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Best Vampire Books

A list of the best of the best of vampire fiction

Vampires have experienced a huge renaissance the past couple years (with the release of the Twilight Books by Stephanie Meyers). However, those who have been weaned on vampire books such as 'Twilight' are sorely missing out on the really good vampire fiction out there.

That’s not to say that Twilight books are “bad” (they are meeting a market need for certain people) but they are certainly not complex books by any means and they certainly don't do anything "new" in the genre. Such books are for kiddies and the supermarket crowd -- fine for the average person, but not for the discriminating reader.

If you are tired of reading all the crappy, derivative vampire books on the market or you simply want to branch out of your Twilight phase and experience OTHER vampire novels that are delectable, then read this list of the best vampire books in the genre, period.

Let me be up front and say that the vampire genre is not my particular field of expertise - I've read enough vampires books to make some good recommendations (and I've done a wackload of research into the genre scouring for stand-out vampire fiction), but unlike say epic fantasy, I'm not as well read as I should be. That means there is a very real possibility there may be great fantasy books missing from this list because I have not yet read them.

Make sure you also check out our similar lists which give more recommendations of books that contain Vampires.

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Award Nominations:1983 LocusF, 1983 WFA

Martin is well known for his amazing A Game of Thrones, but less so for this highly atmospheric Vampire fiction. Fevre Dream is what you get when you mix Mark Twain with Dracula. The book merges history with myth. Vampires hunt each other up and down the Mississippi river during the great riverboat days of the 1800s, leaving a large body count of innocents along the way. The tale is not really about vampires though, but of the struggle for acceptance and friendship. It's the story about the struggles of friendship (literally) in a landscape that's inimical to it. If the premise of this novel sounds interesting, that's because it is. This is a unique novel by all accounts and the fact that Martin can merge so two unlikely subjects together into something that's not only workable but outstanding shows the genius of the writer. This book is mesmerizing on all levels. Martin is a superb writer and this is one of his best works to date. This is the most complex, most interesting, and bast damn vampire tale you'll ever read.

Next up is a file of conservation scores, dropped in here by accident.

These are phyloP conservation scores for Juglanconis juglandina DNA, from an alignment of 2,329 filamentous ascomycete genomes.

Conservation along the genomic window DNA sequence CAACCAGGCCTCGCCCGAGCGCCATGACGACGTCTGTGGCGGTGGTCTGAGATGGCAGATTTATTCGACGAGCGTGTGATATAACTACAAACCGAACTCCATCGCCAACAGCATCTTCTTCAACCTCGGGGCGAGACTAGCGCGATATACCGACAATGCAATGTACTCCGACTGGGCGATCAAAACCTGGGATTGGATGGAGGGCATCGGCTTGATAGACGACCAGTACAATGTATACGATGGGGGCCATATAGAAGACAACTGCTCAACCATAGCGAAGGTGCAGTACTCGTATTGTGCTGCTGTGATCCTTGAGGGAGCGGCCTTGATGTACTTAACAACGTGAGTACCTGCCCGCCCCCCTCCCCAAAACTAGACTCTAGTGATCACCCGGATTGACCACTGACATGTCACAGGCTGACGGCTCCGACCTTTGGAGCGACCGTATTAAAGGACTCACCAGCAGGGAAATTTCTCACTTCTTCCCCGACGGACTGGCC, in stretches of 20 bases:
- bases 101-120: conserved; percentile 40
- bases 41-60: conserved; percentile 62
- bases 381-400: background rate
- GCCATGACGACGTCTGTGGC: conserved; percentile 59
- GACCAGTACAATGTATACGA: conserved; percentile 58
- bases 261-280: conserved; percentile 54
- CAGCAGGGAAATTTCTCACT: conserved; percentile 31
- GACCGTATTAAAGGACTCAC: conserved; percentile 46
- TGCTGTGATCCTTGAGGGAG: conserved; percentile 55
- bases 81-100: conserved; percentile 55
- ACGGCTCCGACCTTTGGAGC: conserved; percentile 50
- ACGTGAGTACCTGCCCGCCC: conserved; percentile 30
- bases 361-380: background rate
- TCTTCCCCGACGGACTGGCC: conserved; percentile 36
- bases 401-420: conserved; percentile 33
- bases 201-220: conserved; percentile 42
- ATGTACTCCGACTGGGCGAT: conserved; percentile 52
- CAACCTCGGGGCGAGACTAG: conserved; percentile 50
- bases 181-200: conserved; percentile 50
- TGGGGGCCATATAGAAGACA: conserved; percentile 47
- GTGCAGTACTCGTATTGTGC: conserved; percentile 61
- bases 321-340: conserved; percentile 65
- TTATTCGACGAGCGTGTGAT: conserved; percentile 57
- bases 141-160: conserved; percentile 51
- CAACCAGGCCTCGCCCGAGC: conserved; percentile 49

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Few books have been as influential as this one. Before I am Legend, vampires were trapped on the pages of Gothic novels. Richard Matheson crafted vampires into the realm of science fiction. The premise centers on Robert Neville, a man who wakes up one morning to find the world has ended; he’s the last man alive, with the rest of humanity turned into hordes of undead who by night continually attack his house (or I should say fortress). It's a novel about man's unrelenting will to survive in the face off all adversity. And a tale about being alone and enduring isolation, without the prospect of ever ending that isolation. This is a rich novel folks, one that everyone should read. Don’t think because you’ve seen the feature film based on the book that you already know the story. The film in no way matches the spin-tingling chill present throughout the entire book.

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King is one of the most unrecognized writers on the planet. Oh, I know he’s made millions from both his books and movie deals, but the literary world has continually given him the snub.

King single handedly reboots the entire vampire myth to a modern-day setting with his book. Without a doubt, Salem's Lot is one of King’s best books (and that’s saying a lot since King has quite a fair share of them) and arguably a vampiric masterpiece.  

Like with any classic “King” novel, there is a small community of people who are on many levels disconnected from each other. It is this very disconnection that shelters a lurking evil.

With loving detail, King builds up the community. You get the day to day sense of the community – both the goodness present and the inherent flaws. But it's a town with dangerous secrets, with hidden closets and locked doors, a town where evil things can lurk beneath the light of the ordinary. It's a place where the ordinary can become extraordinary. A place where the uncanny can happen.

With Salem’s Lot, King builds a house of dominos and in one unrelenting chapter, tears it all down. So sit down and enjoy the feast. It’s going to get bloody. This is one freaky novel folks, doused with all the King goodness you could ask for. Read it and be scared

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With a Martin-esque plot and Jim Butcher pace, The Axe and the Throne is a definite "must read" for even the pickiest fantasy fans.

In his stunning debut, Ireman has built the type of world so vivid and engrossing that leaving it at the end is agony. In spite of leaning toward grimdark, where authors often enshroud every scene in depressing darkness, there is no lack of cheerful moments or brilliant scenery. Yet the pangs of near-instant nostalgia that come after you put down a book like this have less to do with the inspired setting, and far more to do with those who inhabit it. 

From savage, unremorseful heroes, to deep, introspective villains, the cast of this story is comprised of believable characters capable of unthinkable actions. And it is these characters -- the ones you wish you could share a drink with or end up wanting to kill -- that forge the connection between fantasy and reality. Keethro, Titon, Ethel, Annora. These are names you will never forget, and each belongs to a man or woman as unique as they are memorable.